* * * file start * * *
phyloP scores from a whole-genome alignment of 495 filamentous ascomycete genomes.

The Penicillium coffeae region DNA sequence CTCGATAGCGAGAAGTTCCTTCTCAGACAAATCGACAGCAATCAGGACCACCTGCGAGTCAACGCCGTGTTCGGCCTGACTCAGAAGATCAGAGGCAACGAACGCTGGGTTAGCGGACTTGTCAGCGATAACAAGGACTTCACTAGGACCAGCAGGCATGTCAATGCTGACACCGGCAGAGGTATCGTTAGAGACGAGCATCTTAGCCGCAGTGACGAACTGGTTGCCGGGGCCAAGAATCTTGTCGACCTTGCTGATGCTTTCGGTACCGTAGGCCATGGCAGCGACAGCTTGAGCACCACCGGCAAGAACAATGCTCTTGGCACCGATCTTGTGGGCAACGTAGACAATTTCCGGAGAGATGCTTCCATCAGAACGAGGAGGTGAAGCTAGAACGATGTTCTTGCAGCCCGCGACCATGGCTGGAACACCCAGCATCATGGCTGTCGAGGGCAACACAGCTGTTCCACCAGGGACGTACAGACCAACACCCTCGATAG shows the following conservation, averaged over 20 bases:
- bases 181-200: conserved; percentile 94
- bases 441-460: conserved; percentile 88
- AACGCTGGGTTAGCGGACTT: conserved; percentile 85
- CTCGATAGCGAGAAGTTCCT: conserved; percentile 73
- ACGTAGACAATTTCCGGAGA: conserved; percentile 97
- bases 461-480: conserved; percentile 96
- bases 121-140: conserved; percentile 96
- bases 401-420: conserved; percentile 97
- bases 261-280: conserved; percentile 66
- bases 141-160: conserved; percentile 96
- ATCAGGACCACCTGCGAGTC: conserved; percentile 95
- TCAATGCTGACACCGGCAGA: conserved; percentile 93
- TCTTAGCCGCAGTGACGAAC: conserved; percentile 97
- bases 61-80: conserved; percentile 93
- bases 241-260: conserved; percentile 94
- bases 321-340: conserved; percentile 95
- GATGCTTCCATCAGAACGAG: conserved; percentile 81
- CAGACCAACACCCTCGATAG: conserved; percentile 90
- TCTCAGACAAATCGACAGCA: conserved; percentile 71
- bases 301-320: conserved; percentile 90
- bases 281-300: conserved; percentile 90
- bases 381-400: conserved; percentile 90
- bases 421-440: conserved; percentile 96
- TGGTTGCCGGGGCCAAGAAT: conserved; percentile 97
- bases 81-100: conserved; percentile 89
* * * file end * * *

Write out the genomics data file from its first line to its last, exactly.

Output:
phyloP scores from a whole-genome alignment of 495 filamentous ascomycete genomes.

The Penicillium coffeae region DNA sequence CTCGATAGCGAGAAGTTCCTTCTCAGACAAATCGACAGCAATCAGGACCACCTGCGAGTCAACGCCGTGTTCGGCCTGACTCAGAAGATCAGAGGCAACGAACGCTGGGTTAGCGGACTTGTCAGCGATAACAAGGACTTCACTAGGACCAGCAGGCATGTCAATGCTGACACCGGCAGAGGTATCGTTAGAGACGAGCATCTTAGCCGCAGTGACGAACTGGTTGCCGGGGCCAAGAATCTTGTCGACCTTGCTGATGCTTTCGGTACCGTAGGCCATGGCAGCGACAGCTTGAGCACCACCGGCAAGAACAATGCTCTTGGCACCGATCTTGTGGGCAACGTAGACAATTTCCGGAGAGATGCTTCCATCAGAACGAGGAGGTGAAGCTAGAACGATGTTCTTGCAGCCCGCGACCATGGCTGGAACACCCAGCATCATGGCTGTCGAGGGCAACACAGCTGTTCCACCAGGGACGTACAGACCAACACCCTCGATAG shows the following conservation, averaged over 20 bases:
- bases 181-200: conserved; percentile 94
- bases 441-460: conserved; percentile 88
- AACGCTGGGTTAGCGGACTT: conserved; percentile 85
- CTCGATAGCGAGAAGTTCCT: conserved; percentile 73
- ACGTAGACAATTTCCGGAGA: conserved; percentile 97
- bases 461-480: conserved; percentile 96
- bases 121-140: conserved; percentile 96
- bases 401-420: conserved; percentile 97
- bases 261-280: conserved; percentile 66
- bases 141-160: conserved; percentile 96
- ATCAGGACCACCTGCGAGTC: conserved; percentile 95
- TCAATGCTGACACCGGCAGA: conserved; percentile 93
- TCTTAGCCGCAGTGACGAAC: conserved; percentile 97
- bases 61-80: conserved; percentile 93
- bases 241-260: conserved; percentile 94
- bases 321-340: conserved; percentile 95
- GATGCTTCCATCAGAACGAG: conserved; percentile 81
- CAGACCAACACCCTCGATAG: conserved; percentile 90
- TCTCAGACAAATCGACAGCA: conserved; percentile 71
- bases 301-320: conserved; percentile 90
- bases 281-300: conserved; percentile 90
- bases 381-400: conserved; percentile 90
- bases 421-440: conserved; percentile 96
- TGGTTGCCGGGGCCAAGAAT: conserved; percentile 97
- bases 81-100: conserved; percentile 89